Apps, we all use them. Short for “application software,” they didn’t even exist until recently!
However, now some of these quick hit apps are the first thing we look at in the morning and last thing at night (and multiple times during the day).
Just as apps have become essential in our day to day lives, they are now helping farmers make decisions that allow them to grow our food more efficiently at the same low cost to consumers.
They have become so commonplace that there are now services such as Agriculture.com that provide rankings of the top apps to assist farmers in choosing between them.
This is not surprising as the trend for greater and greater reliance on huge data-bases of information and new technologies become an essential part of modern agriculture.
Farmers now use their hand-held devises for many things, including checking weather, turning on or off irrigation equipment, maintaining pest counts from field scouting, identifying bugs, checking field records, reviewing soil types, ensuring site-specific planting or production, keeping track of pest control operations, or just recording interesting facts that may be of use for long-term field management.
These tools often link directly back to computers in farm offices and allow farmers to maintain a complete record of everything that happens on the farm throughout the year and make critical long-term comparisons at the farm level. This not only helps improve production but is also essential to meet the many processor, retailer and public agency reporting criteria that are required nowadays to keep our food supply safe.
To maintain its integrity and provide unbiased information to farmers, app development is increasingly happening in the public sector. The University of Wisconsin has now launched an inter-disciplinary program designed to develop timely, locally driven, needs-based mobile apps.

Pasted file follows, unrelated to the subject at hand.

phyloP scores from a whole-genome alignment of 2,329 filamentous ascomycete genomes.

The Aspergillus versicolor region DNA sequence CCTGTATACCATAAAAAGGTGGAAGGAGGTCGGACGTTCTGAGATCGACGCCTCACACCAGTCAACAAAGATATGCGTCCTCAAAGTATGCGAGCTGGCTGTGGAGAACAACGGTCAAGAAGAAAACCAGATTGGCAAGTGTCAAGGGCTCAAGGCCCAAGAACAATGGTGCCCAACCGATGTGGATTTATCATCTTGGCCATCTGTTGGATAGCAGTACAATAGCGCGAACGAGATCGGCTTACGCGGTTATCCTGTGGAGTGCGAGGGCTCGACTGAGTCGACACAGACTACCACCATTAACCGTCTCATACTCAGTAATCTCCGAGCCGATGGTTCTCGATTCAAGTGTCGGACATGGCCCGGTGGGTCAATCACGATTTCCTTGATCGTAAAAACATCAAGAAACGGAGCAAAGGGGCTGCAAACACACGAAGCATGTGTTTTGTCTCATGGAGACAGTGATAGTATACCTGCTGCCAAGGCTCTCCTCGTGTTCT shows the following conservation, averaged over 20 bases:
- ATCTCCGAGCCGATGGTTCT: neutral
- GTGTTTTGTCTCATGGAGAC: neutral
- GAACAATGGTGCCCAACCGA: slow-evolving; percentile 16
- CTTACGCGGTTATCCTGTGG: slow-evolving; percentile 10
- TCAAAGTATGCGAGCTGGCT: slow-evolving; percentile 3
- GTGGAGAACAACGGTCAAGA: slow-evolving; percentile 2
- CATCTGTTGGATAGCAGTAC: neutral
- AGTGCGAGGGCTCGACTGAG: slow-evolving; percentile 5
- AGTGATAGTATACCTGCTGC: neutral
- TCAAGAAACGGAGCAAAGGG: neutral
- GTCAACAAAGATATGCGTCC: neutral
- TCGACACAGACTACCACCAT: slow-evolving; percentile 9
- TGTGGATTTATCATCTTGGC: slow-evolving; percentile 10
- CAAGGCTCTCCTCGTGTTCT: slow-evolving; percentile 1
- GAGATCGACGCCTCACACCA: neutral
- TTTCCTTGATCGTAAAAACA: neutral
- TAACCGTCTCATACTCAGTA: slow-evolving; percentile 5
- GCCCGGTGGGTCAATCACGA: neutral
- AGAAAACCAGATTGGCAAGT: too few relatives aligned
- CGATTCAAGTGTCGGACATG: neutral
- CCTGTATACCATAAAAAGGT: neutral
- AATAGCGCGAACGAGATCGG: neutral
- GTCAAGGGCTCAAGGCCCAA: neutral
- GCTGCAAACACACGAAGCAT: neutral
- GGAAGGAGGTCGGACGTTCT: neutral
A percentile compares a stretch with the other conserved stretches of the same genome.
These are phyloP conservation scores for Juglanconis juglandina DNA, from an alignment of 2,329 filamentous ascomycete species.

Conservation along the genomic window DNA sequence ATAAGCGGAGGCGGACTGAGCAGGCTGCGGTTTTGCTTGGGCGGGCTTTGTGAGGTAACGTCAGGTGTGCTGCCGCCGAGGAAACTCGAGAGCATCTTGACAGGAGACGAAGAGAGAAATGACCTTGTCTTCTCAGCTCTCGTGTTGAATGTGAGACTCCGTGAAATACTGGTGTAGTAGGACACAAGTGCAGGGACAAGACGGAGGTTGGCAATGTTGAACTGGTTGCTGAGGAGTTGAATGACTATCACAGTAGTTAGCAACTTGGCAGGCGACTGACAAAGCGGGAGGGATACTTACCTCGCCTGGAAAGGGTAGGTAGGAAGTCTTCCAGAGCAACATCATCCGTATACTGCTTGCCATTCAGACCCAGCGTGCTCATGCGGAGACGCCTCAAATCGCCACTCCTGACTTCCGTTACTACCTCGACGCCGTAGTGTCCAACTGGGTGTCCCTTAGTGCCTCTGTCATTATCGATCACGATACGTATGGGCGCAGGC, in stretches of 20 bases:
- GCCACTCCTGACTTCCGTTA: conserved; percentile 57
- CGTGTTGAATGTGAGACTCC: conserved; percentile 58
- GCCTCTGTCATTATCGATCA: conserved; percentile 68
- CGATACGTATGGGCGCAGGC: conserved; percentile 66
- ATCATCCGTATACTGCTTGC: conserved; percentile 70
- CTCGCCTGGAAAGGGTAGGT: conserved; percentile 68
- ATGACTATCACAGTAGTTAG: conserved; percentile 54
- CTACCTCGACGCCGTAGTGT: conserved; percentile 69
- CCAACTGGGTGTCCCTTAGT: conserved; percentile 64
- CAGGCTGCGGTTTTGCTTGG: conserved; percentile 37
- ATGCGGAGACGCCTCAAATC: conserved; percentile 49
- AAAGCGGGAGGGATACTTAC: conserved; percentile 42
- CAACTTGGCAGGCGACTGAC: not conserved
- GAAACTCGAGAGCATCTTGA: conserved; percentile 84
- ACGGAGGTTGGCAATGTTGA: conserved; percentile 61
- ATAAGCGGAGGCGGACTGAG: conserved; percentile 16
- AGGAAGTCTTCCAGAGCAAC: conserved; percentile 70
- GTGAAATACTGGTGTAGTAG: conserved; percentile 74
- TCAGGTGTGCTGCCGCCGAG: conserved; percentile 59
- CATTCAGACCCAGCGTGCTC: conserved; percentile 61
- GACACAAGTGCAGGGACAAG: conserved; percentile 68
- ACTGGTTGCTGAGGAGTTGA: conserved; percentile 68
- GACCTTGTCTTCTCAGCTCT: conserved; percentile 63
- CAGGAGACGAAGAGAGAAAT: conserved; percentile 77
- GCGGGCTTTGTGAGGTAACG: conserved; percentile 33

Working with UW-Extension agricultural specialists and outreach program managers at the CALS Nutrient and Pest Management Program (Department of Horticulture), app development is occurring to meet many Wisconsin based needs.
These tools are easy to use and based on Wisconsin’s research-based crop recommendations. They are available now for a free download (for details see: http://ipcm.wisc.edu/apps/). The series currently includes:
- Wisconsin’s Corn Nitrogen Rate Calculator – designed to assist producers in selecting nitrogen fertilizer rates to maintain profitability in the face of fluctuating nitrogen and corn prices.
- Nitrogen Price Calculator – which helps convert the price of each commercial fertilizer product from price per ton to price per pound of the key active ingredient, nitrogen — allowing for “apples to apples” comparisons helping growers make economic decisions and follow research-based recommendations.
- IPM Toolkit – helps growers make the day-to-day pest management decisions by providing up to date articles, videos and research based publications from a single source. Growers can quickly review a large selection of relevant information and pictures to diagnose specific problems in their fields and look for research-based best management practices to address them.
- Crop Calculators – lets corn growers calculate corn grain yields, corn maturity dates in relation to predicted frost, and corn silage price adjustments in relation to moisture content which helps them determine when it is time for harvest.
- Manure and Legume Fertility Credit Calculator – helping farmers save money and protect the environment by taking credit for the fertilizer value of manure and legume crops and using less in season fertilizer.
Many more apps are being developed and used by farmers to allow them to balance productivity, profitability and environmental impacts on the farm.
This trend for using mobile technology to improve decision making in agriculture will continue increasing as the worlds need for food expands and farming becomes more competitive.
The key is to ensure that the apps are up to date, provide science and researched-based information, and contain reliable, non-biased data and recommendations.
Having this information in the palm of your hand, in your pickup and in the tractor cab has become as essential to modern farming as the accumulated experience of our grandfathers and fathers that drove agriculture in past times.